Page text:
Book review: Michel Blay, Dieu, la nature et l’homme. L’originalité de l’Occident, Paris : Armand Colin (collection : Le temps des idées), 2013, 358 p.

by Evdoxie Delli, Project SOW Researcher

(Michel Blay, God, Nature and Man. The originality of the West, Paris: Armand Colin, 2013, 358 pp.) *

* The book review was first published in French in Αlmagest 5/2(2014) 128-141

Using Merleau-Ponty's statement that "it was not the scientific discoveries that brought about the change of the idea of Nature, but the change of the idea of Nature that enabled these discoveries", Michel Blay makes us follow the different stages, the retreats, as well as the deviations in the philosophical-religious and scientific itinerary that gave birth to a new conception of Nature mathematized, quantifiable and controllable by a human mind, hence indifferent towards the problem of God’s existence or non-existence.

Although the conceptual elaboration of the new concept of Nature – being the originality of Western civilization – appeared during the 16th and especially the 17th and 18th centuries, it was the fruit of a long intellectual fermentation, the origins of which go back, according to the author, as far as the medieval thinkers, who, despite the sanctions imposed by Church authorities, were encouraged by their faith to enter a research endeavor leading to a renewed approach to the natural world.

However, this originality, radically modifying the attitude of Humankind towards Nature, has proven to be highly ambiguous. On the one hand, it has been a precious conceptual tool to investigate reality and to scrutinize the unexplored causes of natural phenomena, thus animating the scientific and technical progress of the West and the hope of a creative freedom from Nature and its prevailing metaphysical articulations. On the other hand, it became, at the turn of the 19th and 20th centuries, the matrix of a major anthropological transformation. A rather reductionist interpretation of the new concept of Nature has led to a new conception of Humankind subordinate to the absolutism of science and technology dominating all spheres of human life, engulfing everything of our relationship to what exists[1], which has led to a deadly exhaustion of humans, concurrent to that which man has violently imposed on Nature by exploiting it until its resources are exhausted.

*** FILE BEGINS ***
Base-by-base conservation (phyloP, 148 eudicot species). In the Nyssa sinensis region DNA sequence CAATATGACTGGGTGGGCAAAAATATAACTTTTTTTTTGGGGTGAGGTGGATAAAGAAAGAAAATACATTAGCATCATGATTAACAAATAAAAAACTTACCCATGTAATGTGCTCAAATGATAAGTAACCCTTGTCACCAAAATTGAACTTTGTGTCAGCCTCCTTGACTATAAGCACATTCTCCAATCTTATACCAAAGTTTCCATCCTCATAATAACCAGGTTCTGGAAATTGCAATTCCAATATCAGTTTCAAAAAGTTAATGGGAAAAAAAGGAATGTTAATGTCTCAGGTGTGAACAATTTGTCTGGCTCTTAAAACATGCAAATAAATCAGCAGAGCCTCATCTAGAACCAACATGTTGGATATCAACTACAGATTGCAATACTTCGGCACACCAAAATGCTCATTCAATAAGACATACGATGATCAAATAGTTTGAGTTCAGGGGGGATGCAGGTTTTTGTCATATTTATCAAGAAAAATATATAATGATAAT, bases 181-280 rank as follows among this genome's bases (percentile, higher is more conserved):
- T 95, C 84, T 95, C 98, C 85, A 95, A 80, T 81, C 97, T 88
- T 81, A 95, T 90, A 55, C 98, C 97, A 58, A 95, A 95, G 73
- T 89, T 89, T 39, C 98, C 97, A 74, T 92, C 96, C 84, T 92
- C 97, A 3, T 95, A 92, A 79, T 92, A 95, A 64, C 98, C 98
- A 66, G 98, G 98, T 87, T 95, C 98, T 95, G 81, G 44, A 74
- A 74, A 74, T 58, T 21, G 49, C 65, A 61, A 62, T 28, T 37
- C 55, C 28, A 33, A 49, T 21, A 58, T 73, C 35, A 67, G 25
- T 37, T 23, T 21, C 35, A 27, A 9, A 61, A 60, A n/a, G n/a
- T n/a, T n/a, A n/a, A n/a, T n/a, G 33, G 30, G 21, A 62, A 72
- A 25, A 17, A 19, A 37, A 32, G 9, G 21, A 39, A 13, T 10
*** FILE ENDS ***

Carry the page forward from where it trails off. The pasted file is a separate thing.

It is precisely within this concept of mathematized and hardworking Nature in its various metamorphoses and distortions undergone by its fusion with the World of Work – closely related to the almost mystical cult of the maximum output promoted by economic liberalism – that the author recognizes the central focus towards which the various and complex contemporary problems are converging in order to get their coherence. This is the case of the natural resources depletion, of the climate change, the outburst pollution, of the biotechnological challenges, but also of the suffering, isolation and solitude at work, the lack of consistency in education, as well as the deficit of democracy in decision-making about the society and public interest.

The aim of the book, as Michel Blay himself notes in the introduction and repeats several times, is a call to resistance, an exhortation to re-appropriate for ourselves, without denying in any way the fecundity of science, the world of existence, of our existence that cannot be reduced to scientific investigation. It aims at rethinking existence within the immanent infinity, in which science finds its own place but does not dominate the whole. It is at the heart of the intuitive language of poetry that the author rediscovers the spring and the resurgence of the infinity through which men are reborn in experiencing the world and the word and open to each other in order to deepen their humanity.

Based on a solid knowledge of the history of philosophy and sciences, and armed with a remarkable literary culture, the author advances in his critical and subtle developments in an exemplary way without imposing barriers between theology, philosophy, science, history, art, politics and economics. Without eliminating the distinctive features of each field, he orchestrates them around a vivid anthropological preoccupation which sustains the whole book. Inspired by a vigilant humanist spirit and imbued with acute sensibility, Blay follows the transmutations of the conception of Nature over the centuries, highlighting the versatile factors which have merged into the birth of the dark face of our Modernity, without succumbing to it.